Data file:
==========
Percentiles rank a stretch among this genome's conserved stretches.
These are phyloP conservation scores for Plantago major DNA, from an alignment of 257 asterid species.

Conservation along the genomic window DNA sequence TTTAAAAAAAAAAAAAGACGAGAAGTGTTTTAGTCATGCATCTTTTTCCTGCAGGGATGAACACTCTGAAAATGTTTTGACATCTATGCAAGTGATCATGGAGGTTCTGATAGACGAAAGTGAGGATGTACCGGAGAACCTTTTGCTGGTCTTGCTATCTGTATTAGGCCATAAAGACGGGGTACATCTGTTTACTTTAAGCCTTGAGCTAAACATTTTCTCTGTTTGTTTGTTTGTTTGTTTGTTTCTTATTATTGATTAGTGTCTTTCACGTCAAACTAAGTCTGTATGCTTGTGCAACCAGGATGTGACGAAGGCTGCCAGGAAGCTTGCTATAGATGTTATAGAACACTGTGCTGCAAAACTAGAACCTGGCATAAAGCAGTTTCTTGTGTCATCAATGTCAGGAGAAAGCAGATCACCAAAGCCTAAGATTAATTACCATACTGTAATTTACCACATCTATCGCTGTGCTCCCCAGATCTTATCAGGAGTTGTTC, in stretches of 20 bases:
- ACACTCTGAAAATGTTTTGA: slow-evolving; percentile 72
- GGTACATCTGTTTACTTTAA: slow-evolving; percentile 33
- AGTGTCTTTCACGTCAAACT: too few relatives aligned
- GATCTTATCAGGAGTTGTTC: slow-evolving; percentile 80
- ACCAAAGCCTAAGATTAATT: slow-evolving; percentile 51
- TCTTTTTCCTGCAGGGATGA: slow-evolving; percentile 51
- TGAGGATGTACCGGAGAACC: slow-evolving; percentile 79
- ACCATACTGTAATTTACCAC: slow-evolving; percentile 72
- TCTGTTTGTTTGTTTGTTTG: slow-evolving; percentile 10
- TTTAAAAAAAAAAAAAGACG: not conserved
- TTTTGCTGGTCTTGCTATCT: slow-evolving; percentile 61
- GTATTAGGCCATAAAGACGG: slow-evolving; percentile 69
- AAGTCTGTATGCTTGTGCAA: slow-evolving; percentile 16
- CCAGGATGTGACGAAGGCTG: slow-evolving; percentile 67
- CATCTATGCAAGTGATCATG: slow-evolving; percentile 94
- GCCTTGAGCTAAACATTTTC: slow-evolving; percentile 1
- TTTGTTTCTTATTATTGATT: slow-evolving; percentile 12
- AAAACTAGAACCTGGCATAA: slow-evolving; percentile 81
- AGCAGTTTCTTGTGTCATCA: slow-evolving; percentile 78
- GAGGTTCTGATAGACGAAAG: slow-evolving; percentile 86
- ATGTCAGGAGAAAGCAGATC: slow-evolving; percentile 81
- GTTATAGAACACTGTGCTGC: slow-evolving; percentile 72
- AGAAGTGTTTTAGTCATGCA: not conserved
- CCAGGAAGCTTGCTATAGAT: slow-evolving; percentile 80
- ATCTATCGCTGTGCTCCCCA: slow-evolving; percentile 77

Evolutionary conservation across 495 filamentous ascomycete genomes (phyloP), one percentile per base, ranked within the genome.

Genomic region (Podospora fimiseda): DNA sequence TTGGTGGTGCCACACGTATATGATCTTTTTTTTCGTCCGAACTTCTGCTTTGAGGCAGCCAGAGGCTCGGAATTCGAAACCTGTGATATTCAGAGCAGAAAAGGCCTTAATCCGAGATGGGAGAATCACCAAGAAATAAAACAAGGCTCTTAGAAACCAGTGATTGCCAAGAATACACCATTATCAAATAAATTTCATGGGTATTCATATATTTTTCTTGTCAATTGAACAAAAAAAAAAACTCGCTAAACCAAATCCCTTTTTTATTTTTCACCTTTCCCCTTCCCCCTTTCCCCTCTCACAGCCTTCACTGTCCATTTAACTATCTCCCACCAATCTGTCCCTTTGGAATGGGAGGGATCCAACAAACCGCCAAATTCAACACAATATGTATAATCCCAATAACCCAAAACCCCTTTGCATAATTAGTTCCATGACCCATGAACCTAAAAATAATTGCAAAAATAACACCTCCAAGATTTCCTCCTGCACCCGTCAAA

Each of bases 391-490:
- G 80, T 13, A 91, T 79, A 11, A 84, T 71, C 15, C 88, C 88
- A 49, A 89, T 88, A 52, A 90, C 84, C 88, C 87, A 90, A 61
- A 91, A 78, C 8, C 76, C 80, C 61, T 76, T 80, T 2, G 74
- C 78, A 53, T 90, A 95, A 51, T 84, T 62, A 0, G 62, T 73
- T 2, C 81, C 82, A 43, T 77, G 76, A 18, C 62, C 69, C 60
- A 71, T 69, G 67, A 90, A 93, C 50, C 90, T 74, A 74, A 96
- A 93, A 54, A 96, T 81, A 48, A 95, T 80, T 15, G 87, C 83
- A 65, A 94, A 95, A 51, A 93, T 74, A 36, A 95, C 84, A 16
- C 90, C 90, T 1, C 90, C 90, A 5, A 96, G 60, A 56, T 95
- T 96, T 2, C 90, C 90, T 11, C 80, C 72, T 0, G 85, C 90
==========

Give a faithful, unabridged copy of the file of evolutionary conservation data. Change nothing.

Percentiles rank a stretch among this genome's conserved stretches.
These are phyloP conservation scores for Plantago major DNA, from an alignment of 257 asterid species.

Conservation along the genomic window DNA sequence TTTAAAAAAAAAAAAAGACGAGAAGTGTTTTAGTCATGCATCTTTTTCCTGCAGGGATGAACACTCTGAAAATGTTTTGACATCTATGCAAGTGATCATGGAGGTTCTGATAGACGAAAGTGAGGATGTACCGGAGAACCTTTTGCTGGTCTTGCTATCTGTATTAGGCCATAAAGACGGGGTACATCTGTTTACTTTAAGCCTTGAGCTAAACATTTTCTCTGTTTGTTTGTTTGTTTGTTTGTTTCTTATTATTGATTAGTGTCTTTCACGTCAAACTAAGTCTGTATGCTTGTGCAACCAGGATGTGACGAAGGCTGCCAGGAAGCTTGCTATAGATGTTATAGAACACTGTGCTGCAAAACTAGAACCTGGCATAAAGCAGTTTCTTGTGTCATCAATGTCAGGAGAAAGCAGATCACCAAAGCCTAAGATTAATTACCATACTGTAATTTACCACATCTATCGCTGTGCTCCCCAGATCTTATCAGGAGTTGTTC, in stretches of 20 bases:
- ACACTCTGAAAATGTTTTGA: slow-evolving; percentile 72
- GGTACATCTGTTTACTTTAA: slow-evolving; percentile 33
- AGTGTCTTTCACGTCAAACT: too few relatives aligned
- GATCTTATCAGGAGTTGTTC: slow-evolving; percentile 80
- ACCAAAGCCTAAGATTAATT: slow-evolving; percentile 51
- TCTTTTTCCTGCAGGGATGA: slow-evolving; percentile 51
- TGAGGATGTACCGGAGAACC: slow-evolving; percentile 79
- ACCATACTGTAATTTACCAC: slow-evolving; percentile 72
- TCTGTTTGTTTGTTTGTTTG: slow-evolving; percentile 10
- TTTAAAAAAAAAAAAAGACG: not conserved
- TTTTGCTGGTCTTGCTATCT: slow-evolving; percentile 61
- GTATTAGGCCATAAAGACGG: slow-evolving; percentile 69
- AAGTCTGTATGCTTGTGCAA: slow-evolving; percentile 16
- CCAGGATGTGACGAAGGCTG: slow-evolving; percentile 67
- CATCTATGCAAGTGATCATG: slow-evolving; percentile 94
- GCCTTGAGCTAAACATTTTC: slow-evolving; percentile 1
- TTTGTTTCTTATTATTGATT: slow-evolving; percentile 12
- AAAACTAGAACCTGGCATAA: slow-evolving; percentile 81
- AGCAGTTTCTTGTGTCATCA: slow-evolving; percentile 78
- GAGGTTCTGATAGACGAAAG: slow-evolving; percentile 86
- ATGTCAGGAGAAAGCAGATC: slow-evolving; percentile 81
- GTTATAGAACACTGTGCTGC: slow-evolving; percentile 72
- AGAAGTGTTTTAGTCATGCA: not conserved
- CCAGGAAGCTTGCTATAGAT: slow-evolving; percentile 80
- ATCTATCGCTGTGCTCCCCA: slow-evolving; percentile 77

Evolutionary conservation across 495 filamentous ascomycete genomes (phyloP), one percentile per base, ranked within the genome.

Genomic region (Podospora fimiseda): DNA sequence TTGGTGGTGCCACACGTATATGATCTTTTTTTTCGTCCGAACTTCTGCTTTGAGGCAGCCAGAGGCTCGGAATTCGAAACCTGTGATATTCAGAGCAGAAAAGGCCTTAATCCGAGATGGGAGAATCACCAAGAAATAAAACAAGGCTCTTAGAAACCAGTGATTGCCAAGAATACACCATTATCAAATAAATTTCATGGGTATTCATATATTTTTCTTGTCAATTGAACAAAAAAAAAAACTCGCTAAACCAAATCCCTTTTTTATTTTTCACCTTTCCCCTTCCCCCTTTCCCCTCTCACAGCCTTCACTGTCCATTTAACTATCTCCCACCAATCTGTCCCTTTGGAATGGGAGGGATCCAACAAACCGCCAAATTCAACACAATATGTATAATCCCAATAACCCAAAACCCCTTTGCATAATTAGTTCCATGACCCATGAACCTAAAAATAATTGCAAAAATAACACCTCCAAGATTTCCTCCTGCACCCGTCAAA

Each of bases 391-490:
- G 80, T 13, A 91, T 79, A 11, A 84, T 71, C 15, C 88, C 88
- A 49, A 89, T 88, A 52, A 90, C 84, C 88, C 87, A 90, A 61
- A 91, A 78, C 8, C 76, C 80, C 61, T 76, T 80, T 2, G 74
- C 78, A 53, T 90, A 95, A 51, T 84, T 62, A 0, G 62, T 73
- T 2, C 81, C 82, A 43, T 77, G 76, A 18, C 62, C 69, C 60
- A 71, T 69, G 67, A 90, A 93, C 50, C 90, T 74, A 74, A 96
- A 93, A 54, A 96, T 81, A 48, A 95, T 80, T 15, G 87, C 83
- A 65, A 94, A 95, A 51, A 93, T 74, A 36, A 95, C 84, A 16
- C 90, C 90, T 1, C 90, C 90, A 5, A 96, G 60, A 56, T 95
- T 96, T 2, C 90, C 90, T 11, C 80, C 72, T 0, G 85, C 90